Lesbian minister was among candidates for post
WHEELING, Ill. A moderate church leader, the Rev. Jeffrey Lee, was elected the 12th Bishop of Chicago at the Episcopal diocese convention Saturday, Nov. 10, defeating seven other candidates, including an openly lesbian priest.
If the Rev. Tracey Lind, dean of Trinity Cathedral in Cleveland, had won, she would have become the second bishop living with a same-sex partner in the Episcopal Church.
In written remarks distributed to delegates before the vote, Lee said he wanted to keep a conversation going with conservatives on the issue of gay clergy. But he also said he has stood for “the full inclusion of gay and lesbian people in the church.”
“He would be perceived as someone who is qualified for the job, but not polarizing as other candidates might have been,” said the Rev. Canon Mike Stephenson of the Diocese of Chicago. “I think the vote says it’s a healthy diocese, … that it wants to be unified.”
Speaking to more than 500 delegates by telephone from Washington state, Lee said he was “honored and humbled” by his election.
“I can’t wait to join you in building up the church in Illinois,” he said. He did not address the issue of same-sex clergy in his brief comments by phone.
Lee, the rector of St. Thomas Church in Medina, Wash., was elected on the second ballot, after winning the most votes on an earlier ballot without achieving a needed majority. Lee’s church in Washington supports the inclusion of lesbians and gays, but also does not exclude members who disagree with that stance, Lee said in his written remarks.
“I make it clear that I don’t expect everyone to agree with me, but as a leader I have a duty to articulate my own understanding of what God may be calling the church to do,” Lee wrote of his position on welcoming gays to the church.
A consecration ceremony is planned for Feb. 2 in Chicago. Chicago Bishop William Persell plans to resign after his successor is consecrated.
New Hampshire Bishop V. Gene Robinson, who has a male partner, was consecrated in 2003, pushing the world Anglican Communion to the brink of schism. A majority of the 77 million-member Anglican Communion, a loose-knit worldwide coalition of churches that align themselves with the Church of England, hold traditional views that homosexuality is condemned by Scripture, while a majority in the Episcopal Church do not.
Earlier this year, Anglican leaders demanded that the Americans to pledge unequivocally not to consecrate another gay bishop or approve an official prayer service for same-sex couples.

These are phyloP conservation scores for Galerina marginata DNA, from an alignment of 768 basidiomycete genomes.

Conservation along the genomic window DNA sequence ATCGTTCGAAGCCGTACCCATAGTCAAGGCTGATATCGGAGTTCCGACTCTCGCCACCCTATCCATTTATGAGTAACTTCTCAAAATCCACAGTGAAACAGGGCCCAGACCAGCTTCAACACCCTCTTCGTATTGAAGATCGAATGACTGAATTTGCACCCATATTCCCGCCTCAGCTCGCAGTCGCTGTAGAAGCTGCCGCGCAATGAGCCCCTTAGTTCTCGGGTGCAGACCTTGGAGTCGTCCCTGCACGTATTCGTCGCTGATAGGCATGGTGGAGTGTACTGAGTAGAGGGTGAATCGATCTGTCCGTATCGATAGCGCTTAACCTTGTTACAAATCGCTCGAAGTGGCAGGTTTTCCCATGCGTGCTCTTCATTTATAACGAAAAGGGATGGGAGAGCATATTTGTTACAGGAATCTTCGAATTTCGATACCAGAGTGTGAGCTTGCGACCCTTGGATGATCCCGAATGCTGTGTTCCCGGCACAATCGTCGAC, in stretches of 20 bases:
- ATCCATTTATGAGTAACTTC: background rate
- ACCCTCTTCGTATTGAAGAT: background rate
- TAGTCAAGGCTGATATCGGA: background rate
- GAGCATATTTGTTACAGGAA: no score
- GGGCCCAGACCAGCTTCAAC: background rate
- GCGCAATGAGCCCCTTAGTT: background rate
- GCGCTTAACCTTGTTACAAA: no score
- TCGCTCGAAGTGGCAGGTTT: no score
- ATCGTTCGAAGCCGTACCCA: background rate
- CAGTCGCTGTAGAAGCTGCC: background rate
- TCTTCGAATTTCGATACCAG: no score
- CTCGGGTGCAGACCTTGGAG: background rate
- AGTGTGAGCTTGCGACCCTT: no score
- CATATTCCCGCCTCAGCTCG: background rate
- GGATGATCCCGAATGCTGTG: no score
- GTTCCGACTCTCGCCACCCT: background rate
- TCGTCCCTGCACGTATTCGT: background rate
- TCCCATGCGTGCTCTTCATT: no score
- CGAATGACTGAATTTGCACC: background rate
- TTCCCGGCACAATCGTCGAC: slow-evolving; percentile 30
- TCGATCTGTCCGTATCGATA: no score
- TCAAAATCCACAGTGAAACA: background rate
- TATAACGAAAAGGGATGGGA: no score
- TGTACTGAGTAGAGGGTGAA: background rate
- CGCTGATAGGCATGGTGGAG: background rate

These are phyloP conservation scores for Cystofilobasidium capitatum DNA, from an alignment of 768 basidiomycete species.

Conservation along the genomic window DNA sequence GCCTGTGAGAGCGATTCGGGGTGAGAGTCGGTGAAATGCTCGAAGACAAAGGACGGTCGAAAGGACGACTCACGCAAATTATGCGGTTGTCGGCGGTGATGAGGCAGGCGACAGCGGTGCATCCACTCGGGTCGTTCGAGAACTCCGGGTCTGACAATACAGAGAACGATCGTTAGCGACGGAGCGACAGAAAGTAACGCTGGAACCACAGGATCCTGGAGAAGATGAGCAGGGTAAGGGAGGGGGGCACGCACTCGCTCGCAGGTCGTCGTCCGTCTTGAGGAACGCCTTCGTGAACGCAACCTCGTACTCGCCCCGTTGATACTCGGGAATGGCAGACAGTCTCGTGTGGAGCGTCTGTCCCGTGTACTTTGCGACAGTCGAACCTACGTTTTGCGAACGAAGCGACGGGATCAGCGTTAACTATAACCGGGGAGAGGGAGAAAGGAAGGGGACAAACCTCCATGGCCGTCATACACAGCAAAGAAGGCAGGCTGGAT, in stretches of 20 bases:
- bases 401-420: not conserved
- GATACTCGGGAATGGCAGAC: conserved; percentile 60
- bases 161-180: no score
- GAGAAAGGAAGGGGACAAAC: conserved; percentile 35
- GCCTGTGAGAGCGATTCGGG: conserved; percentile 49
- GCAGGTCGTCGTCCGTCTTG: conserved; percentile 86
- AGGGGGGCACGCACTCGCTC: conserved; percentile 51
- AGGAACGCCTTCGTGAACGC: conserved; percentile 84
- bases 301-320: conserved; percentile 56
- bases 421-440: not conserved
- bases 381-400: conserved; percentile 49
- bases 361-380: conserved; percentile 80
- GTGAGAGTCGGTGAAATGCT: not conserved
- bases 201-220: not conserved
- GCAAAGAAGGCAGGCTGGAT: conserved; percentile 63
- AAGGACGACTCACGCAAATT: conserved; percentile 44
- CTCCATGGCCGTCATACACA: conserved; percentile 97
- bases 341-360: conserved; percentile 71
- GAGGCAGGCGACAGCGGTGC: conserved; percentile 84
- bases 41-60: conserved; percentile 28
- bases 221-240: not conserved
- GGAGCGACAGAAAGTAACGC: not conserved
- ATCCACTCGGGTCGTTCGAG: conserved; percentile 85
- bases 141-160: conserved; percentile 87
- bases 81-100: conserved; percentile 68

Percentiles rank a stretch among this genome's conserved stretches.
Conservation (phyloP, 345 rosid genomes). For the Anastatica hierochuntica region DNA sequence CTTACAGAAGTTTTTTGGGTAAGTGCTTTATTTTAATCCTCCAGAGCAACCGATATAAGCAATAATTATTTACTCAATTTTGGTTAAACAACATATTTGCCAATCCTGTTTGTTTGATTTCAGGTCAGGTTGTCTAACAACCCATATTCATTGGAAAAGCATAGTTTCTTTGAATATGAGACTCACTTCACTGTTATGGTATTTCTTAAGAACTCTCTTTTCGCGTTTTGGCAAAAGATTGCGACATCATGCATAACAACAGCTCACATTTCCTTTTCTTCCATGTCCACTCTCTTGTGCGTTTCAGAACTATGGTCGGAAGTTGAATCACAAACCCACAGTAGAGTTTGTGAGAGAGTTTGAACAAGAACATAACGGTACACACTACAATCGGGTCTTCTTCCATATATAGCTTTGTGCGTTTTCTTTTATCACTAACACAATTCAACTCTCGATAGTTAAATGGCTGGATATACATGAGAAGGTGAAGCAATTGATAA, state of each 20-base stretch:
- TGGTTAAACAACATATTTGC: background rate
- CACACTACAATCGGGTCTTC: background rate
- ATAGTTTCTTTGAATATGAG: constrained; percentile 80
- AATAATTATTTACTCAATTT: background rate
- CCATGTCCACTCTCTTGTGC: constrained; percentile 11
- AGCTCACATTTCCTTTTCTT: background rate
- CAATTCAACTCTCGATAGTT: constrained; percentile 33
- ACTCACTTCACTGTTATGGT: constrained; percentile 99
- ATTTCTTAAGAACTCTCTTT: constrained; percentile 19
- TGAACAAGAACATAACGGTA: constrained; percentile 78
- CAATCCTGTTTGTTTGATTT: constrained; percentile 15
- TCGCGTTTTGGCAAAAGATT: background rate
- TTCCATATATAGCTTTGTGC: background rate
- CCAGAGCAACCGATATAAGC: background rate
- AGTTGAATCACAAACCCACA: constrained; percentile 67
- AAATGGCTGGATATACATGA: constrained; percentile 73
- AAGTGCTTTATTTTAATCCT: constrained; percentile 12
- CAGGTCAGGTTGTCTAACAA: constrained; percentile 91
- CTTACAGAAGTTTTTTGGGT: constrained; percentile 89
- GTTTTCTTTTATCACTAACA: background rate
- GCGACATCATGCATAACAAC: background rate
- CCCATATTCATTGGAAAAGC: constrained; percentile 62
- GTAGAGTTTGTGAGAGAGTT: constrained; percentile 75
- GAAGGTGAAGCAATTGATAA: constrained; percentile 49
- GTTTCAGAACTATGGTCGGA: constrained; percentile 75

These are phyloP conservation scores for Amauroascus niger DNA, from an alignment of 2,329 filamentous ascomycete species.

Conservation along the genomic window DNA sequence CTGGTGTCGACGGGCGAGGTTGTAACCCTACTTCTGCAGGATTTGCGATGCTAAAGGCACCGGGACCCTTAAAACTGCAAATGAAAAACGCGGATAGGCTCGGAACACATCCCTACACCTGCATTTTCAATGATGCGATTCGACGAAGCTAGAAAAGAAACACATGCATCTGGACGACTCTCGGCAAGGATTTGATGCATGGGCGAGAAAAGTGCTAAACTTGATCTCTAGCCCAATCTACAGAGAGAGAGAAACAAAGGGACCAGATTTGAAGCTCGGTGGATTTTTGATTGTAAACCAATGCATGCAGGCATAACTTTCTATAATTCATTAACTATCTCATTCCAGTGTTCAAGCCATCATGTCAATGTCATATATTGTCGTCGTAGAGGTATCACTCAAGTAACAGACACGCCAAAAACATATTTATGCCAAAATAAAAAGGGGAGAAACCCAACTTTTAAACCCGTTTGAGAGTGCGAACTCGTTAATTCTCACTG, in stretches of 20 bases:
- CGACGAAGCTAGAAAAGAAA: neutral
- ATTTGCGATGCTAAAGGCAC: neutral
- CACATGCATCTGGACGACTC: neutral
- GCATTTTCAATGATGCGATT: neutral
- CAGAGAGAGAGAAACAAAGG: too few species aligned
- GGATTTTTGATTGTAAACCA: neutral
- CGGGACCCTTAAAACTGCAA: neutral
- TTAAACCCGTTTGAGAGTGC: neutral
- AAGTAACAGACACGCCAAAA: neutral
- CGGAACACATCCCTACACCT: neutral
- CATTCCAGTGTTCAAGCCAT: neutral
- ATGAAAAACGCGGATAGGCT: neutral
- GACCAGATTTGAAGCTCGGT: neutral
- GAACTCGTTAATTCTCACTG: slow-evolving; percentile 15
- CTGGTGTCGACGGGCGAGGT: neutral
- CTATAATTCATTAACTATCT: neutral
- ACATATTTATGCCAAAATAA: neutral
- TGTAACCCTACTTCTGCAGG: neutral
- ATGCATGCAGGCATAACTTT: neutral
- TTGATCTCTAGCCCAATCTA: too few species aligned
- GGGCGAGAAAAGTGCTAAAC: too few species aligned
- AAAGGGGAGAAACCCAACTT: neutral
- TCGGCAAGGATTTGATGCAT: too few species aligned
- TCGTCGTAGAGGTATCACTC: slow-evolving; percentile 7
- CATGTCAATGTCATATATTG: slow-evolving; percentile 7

In response, Episcopal bishops said at a September meeting in New Orleans that they will “exercise restraint” in approving another gay bishop and won’t authorize prayers to bless same-sex couples a position Lee supported.
Lee explained in his written comments that his support for that stance “came from a deep desire to keep the conversation going forward at the international level.”
Many theological conservatives condemned the response as inadequate, while some liberals accused the bishops of sacrificing gays for the sake of unity. Persell, the outgoing bishop, said many delegates Saturday understood that the election of Lind would have caused controversy.
“But this election should not be seen as a vote against a gay or lesbian person,” he said, adding that the 40,000-strong diocese was as committed as ever to the full inclusion of gays and lesbians. Persell pointed to a resolution adopted earlier by delegates calling on higher bodies of the Episcopal Church to reverse the cautious stand leaders took in New Orleans.
The other candidates were the Rev. Jane Gould, rector of St. Stephen’s Memorial Episcopal Church in Lynn, Mass.; the Rev. Margaret Rose, director of national Episcopal women’s ministries; the Rev. Timothy Safford, rector of Christ Church, Philadelphia; the Rev. Alvin C. Johnson, Jr., rector of St. Michael’s Episcopal Church in Barrington, Ill.; the Rev. Canon Robert K. Koomson, canon of St. Cyprian’s Anglican Cathedral in the Diocese of Kumasi, Ghana; and the Very Rev. Petero Sabune, chaplain at Sing Sing Correctional Facility in Ossining, N.Y.
This article appeared in the Dallas Voice print edition November 16, 2007